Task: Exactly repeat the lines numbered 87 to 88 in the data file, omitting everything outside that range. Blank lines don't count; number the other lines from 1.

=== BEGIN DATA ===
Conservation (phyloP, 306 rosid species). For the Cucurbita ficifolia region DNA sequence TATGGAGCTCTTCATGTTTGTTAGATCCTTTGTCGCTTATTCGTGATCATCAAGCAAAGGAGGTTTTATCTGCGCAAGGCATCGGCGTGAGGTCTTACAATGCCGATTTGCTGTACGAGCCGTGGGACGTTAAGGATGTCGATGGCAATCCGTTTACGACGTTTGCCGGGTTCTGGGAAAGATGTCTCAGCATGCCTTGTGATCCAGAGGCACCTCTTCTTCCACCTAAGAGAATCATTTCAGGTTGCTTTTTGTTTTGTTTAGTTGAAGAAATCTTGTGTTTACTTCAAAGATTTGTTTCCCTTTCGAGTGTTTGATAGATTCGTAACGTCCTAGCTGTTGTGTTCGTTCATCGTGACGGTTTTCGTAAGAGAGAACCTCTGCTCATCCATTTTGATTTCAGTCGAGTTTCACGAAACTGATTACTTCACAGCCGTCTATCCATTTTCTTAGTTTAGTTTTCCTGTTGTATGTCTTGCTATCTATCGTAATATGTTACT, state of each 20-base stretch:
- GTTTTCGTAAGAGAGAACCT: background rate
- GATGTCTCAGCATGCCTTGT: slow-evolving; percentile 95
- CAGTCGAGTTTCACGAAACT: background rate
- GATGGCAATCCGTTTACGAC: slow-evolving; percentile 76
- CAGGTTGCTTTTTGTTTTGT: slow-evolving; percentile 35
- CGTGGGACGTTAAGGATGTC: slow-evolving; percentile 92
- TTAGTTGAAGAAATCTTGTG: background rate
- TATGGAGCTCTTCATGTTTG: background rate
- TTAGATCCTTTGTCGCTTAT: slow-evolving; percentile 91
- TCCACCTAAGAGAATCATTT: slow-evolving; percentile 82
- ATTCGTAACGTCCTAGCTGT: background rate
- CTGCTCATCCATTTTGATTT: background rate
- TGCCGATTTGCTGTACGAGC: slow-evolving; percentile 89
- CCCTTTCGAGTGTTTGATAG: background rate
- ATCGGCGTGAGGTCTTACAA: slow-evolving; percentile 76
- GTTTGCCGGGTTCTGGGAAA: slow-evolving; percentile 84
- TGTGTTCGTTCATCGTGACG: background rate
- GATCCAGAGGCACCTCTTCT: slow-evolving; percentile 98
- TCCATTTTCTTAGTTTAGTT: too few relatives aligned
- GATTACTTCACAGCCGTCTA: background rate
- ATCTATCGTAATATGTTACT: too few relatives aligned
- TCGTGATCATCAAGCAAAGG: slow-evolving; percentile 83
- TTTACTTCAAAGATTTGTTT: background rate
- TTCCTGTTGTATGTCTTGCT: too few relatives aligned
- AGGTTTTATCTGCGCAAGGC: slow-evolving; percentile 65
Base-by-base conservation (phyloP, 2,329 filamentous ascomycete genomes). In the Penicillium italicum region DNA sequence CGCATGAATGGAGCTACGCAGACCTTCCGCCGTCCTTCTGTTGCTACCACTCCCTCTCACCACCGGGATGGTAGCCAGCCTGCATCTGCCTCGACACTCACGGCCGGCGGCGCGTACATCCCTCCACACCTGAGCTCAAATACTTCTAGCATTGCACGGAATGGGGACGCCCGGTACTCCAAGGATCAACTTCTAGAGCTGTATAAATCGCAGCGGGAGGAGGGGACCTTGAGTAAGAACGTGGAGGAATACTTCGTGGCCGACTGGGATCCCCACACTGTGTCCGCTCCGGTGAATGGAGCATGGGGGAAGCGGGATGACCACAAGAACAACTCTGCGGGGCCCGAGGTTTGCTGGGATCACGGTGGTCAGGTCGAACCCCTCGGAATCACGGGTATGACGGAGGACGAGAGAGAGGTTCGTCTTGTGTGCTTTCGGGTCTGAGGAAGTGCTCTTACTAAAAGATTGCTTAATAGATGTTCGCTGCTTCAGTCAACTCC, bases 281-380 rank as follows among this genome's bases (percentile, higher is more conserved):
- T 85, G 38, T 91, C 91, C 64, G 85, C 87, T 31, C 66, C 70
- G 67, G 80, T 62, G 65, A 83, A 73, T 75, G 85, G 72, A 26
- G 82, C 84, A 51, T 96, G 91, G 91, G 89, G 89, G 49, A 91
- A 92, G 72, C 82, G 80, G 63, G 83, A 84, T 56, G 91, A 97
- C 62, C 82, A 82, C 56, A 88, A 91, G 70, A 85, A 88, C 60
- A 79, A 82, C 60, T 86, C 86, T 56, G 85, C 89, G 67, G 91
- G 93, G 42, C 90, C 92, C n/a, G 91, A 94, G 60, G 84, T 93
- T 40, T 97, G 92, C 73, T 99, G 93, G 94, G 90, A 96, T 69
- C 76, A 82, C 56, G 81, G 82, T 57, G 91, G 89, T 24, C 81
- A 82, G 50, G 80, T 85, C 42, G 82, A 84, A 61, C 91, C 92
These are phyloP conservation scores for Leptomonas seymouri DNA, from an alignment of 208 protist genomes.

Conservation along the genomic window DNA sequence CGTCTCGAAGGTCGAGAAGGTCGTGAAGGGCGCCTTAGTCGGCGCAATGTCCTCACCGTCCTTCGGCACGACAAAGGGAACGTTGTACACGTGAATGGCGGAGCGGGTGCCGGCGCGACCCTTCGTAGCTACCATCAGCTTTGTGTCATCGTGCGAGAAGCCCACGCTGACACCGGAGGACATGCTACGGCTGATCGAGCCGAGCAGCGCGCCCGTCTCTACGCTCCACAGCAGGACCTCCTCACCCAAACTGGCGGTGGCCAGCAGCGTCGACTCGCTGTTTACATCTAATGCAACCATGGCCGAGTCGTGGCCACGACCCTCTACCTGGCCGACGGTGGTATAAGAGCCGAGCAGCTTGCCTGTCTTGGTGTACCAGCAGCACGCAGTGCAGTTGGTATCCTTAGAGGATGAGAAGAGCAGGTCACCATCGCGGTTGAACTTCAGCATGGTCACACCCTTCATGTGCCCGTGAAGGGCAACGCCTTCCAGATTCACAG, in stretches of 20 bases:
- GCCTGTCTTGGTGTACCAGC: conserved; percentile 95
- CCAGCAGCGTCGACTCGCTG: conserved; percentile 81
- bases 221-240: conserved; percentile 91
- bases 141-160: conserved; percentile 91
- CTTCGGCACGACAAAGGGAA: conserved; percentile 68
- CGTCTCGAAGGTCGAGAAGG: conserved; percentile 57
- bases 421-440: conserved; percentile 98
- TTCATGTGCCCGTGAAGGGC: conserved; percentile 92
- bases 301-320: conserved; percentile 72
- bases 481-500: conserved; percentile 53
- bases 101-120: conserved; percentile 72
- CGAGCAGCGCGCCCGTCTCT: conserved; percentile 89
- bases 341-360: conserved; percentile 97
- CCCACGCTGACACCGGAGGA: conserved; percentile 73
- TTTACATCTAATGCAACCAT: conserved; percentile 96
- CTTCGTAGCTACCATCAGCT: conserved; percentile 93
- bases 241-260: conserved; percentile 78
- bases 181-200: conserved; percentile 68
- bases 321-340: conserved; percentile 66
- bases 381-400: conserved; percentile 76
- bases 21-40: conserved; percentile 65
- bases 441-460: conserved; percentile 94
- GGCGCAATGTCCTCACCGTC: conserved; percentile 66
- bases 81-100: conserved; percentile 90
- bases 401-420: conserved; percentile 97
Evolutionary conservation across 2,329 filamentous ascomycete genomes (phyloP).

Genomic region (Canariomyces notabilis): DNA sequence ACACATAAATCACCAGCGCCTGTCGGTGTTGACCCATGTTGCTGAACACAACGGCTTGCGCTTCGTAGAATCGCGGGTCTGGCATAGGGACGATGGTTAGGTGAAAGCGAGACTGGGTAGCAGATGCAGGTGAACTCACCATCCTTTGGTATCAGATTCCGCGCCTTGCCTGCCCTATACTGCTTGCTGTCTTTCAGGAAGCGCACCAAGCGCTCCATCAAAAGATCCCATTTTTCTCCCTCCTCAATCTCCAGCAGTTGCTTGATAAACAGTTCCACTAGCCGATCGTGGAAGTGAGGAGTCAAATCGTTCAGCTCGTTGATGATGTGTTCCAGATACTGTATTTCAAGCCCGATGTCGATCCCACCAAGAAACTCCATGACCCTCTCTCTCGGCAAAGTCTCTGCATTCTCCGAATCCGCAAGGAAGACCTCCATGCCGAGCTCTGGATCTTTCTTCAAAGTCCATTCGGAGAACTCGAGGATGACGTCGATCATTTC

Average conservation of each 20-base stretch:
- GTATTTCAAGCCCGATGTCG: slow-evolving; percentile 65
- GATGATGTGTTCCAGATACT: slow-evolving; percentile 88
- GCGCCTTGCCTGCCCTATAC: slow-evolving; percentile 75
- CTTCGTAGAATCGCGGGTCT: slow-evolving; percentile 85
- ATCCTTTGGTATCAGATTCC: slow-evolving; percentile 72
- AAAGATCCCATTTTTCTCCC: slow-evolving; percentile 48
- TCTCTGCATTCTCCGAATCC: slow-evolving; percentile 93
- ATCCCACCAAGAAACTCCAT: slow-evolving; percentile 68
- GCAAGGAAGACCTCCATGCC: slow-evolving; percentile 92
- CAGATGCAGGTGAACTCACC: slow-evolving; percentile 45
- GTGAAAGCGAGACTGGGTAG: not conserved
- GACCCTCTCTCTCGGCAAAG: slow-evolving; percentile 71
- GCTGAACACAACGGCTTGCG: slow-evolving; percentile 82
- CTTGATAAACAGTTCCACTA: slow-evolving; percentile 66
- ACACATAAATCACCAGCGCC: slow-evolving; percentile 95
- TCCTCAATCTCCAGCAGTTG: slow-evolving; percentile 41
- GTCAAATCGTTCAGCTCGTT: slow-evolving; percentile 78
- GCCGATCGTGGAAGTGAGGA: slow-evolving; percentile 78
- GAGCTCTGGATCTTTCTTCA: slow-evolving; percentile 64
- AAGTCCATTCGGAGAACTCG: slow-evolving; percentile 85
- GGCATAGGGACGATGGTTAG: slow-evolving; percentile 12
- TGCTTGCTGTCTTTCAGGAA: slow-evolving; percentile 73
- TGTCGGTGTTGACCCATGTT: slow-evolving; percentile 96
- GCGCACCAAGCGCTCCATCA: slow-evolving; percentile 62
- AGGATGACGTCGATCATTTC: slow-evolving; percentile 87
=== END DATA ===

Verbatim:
- AAGTCCATTCGGAGAACTCG: slow-evolving; percentile 85
- GGCATAGGGACGATGGTTAG: slow-evolving; percentile 12